For many years, I would get up before dawn and work for several hours before going to my office. Happily I have since retired from my job and we’ve moved to a bigger house where I have a dedicated studio. I still get up early and head to my studio where I generally stay until noon. I try to limit appointments to the afternoon. I also use afternoons for photographing my work, submitting to shows and exhibitions, shipping and handwork (sleeves, bindings, and labels which I always save till last!).
What is your signature that makes your work standout as yours?
First, my quilts are pieced from solid-colored cotton. This is not unique, but within the world of pieced quilts, I think there are a couple things that make my work mine: my use of color and the detailed textures I create.
I use a lot of strip-piecing both to blend colors and to create contrast. And then I search for new ways to combine my new fabrics into dynamic compositions. This photo of the backside of “Strata” was very exciting to me. It has inspired me to work with the “wrong” side of the sewn fabrics.
“Land of Many Suns” was created for SAQA Oregon Emergence: Fiber Art from Concept to Stitch. Twenty-one Oregon artists who work in fiber documented their processes of creation in this book. I chose to create a piece that would showcase the many varied piecing techniques I use to create textures and forms.
Do you plan your work out ahead of time, or do you just dive in?
Generally I just jump in, choose a palette and begin playing.
Sometimes I know I want to include a particular form. More often, my pieces unfold improvisationally. I’ll make numerous units and then begin to arrange them.
I don’t think about the construction phase until the composition is nearly complete. Here are several in-process photos of “Strange Attractor # 26 – Uprising”. I start by pinning units to my design wall.
So if I’m making a hexagon, which I use a lot of, I will pin up each of the layers of the form, and only when I get something that I like do I begin to sew it together.
Next I will work on the background, auditioning different colors and values. After I have figured out what colors I want, I then make fabric that fits those pallets.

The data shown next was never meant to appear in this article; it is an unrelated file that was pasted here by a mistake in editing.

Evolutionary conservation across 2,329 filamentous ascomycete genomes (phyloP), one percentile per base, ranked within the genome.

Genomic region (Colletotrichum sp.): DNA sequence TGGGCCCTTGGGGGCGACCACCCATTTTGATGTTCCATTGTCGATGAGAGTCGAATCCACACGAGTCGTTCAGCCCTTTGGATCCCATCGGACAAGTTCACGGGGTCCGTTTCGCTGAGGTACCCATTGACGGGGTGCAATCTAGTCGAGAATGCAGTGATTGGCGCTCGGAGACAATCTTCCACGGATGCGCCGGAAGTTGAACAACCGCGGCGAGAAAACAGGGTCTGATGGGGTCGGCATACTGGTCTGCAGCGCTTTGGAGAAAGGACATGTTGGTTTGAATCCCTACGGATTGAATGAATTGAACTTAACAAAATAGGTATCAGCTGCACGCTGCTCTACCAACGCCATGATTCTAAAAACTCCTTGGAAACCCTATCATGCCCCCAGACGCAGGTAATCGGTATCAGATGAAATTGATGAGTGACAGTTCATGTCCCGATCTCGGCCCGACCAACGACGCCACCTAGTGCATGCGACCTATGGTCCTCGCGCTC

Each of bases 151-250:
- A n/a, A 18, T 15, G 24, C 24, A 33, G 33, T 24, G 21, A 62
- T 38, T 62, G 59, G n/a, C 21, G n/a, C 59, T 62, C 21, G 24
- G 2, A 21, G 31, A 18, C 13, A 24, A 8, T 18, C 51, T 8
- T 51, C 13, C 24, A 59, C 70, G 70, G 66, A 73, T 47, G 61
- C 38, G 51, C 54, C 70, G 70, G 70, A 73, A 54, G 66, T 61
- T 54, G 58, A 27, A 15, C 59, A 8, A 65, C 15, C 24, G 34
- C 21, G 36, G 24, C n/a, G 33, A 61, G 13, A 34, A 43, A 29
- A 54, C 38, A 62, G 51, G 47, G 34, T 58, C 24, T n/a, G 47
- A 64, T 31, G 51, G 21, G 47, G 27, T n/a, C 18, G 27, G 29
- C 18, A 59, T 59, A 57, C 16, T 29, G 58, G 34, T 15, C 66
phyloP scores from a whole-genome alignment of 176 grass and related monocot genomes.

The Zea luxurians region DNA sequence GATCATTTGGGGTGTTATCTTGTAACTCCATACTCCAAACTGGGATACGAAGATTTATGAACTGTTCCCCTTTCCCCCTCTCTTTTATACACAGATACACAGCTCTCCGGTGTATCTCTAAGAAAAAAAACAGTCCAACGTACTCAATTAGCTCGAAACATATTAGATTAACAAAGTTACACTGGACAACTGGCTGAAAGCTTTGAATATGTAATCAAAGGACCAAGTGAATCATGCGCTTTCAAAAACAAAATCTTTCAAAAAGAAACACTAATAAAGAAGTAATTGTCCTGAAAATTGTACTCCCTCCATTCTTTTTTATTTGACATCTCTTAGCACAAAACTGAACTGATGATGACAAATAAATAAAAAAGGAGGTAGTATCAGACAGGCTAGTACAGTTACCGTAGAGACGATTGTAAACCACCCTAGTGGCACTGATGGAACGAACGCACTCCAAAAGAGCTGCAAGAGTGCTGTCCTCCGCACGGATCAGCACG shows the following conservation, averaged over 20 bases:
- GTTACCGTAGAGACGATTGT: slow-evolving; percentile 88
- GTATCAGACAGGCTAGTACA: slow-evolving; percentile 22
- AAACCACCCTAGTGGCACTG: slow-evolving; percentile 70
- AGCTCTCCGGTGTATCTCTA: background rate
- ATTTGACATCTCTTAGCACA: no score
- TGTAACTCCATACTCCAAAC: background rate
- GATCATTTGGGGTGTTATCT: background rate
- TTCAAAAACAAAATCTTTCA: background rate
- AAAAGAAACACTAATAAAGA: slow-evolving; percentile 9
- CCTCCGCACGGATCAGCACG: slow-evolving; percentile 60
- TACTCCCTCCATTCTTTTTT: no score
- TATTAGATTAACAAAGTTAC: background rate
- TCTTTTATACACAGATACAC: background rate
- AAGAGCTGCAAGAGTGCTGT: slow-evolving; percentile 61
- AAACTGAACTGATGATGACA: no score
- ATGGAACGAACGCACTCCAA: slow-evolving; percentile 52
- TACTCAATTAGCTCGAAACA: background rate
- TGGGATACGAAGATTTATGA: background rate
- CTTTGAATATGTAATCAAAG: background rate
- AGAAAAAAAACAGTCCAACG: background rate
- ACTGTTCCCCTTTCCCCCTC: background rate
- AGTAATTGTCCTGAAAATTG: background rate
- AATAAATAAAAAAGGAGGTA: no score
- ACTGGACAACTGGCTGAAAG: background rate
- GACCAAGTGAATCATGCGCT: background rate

Once it is mostly laid out I figure out how I am going to sew it all together. It’s like a puzzle. I enjoy that phase a lot. Most of my work I quilt myself on my home machine with a walking-foot. I like to use a variety of threads and styles.
You have exhibited your work in many shows and received numerous awards. Can you say something about that process?
Submitting my work to juried exhibitions can be challenging. Not only does it take time and money, but there is always the possibility of rejection.
My relationship with rejection has changed over the years. Rejection used to be pretty devastating, and feelings of “not good enough” and “why waste my time?” would arise. I now know that these feelings of self-doubt are universal. Yes, I still feel disappointment when my work gets rejected, but it usually lasts for five or 10 minutes and I’m back working on my next piece.
And I’ll say the same about acceptances. I feel really great for a short period of time, but I don’t dwell on that either.
What do you do to keep yourself motivated and interested in your work?
One thing that is important to me is continuing to attend a two-week workshop with Nancy Crow every year. It’s not only a time for me to spend with her, but also with a group of 20 other artists who come year after year.
Being with a group who have studied the same material and interpret it in their own way is fascinating. Some who come might make a whole composition out of four pieces of fabric whereas my compositions tend to have thousands of pieces of fabric. I love seeing the numerous ways these artists create.
A mentor and a community of kindred spirits have helped me to move forward as an artist and to continue challenging myself.
I also enjoy posting on Facebook. It’s fun to see what other people are creating and what gets into exhibitions. This has become one of my main connections with other artists who are working in this area. I do not generally attend openings and shows due to the expense and the time commitment involved, so social media provides some of that connection.
Interview posted November 2023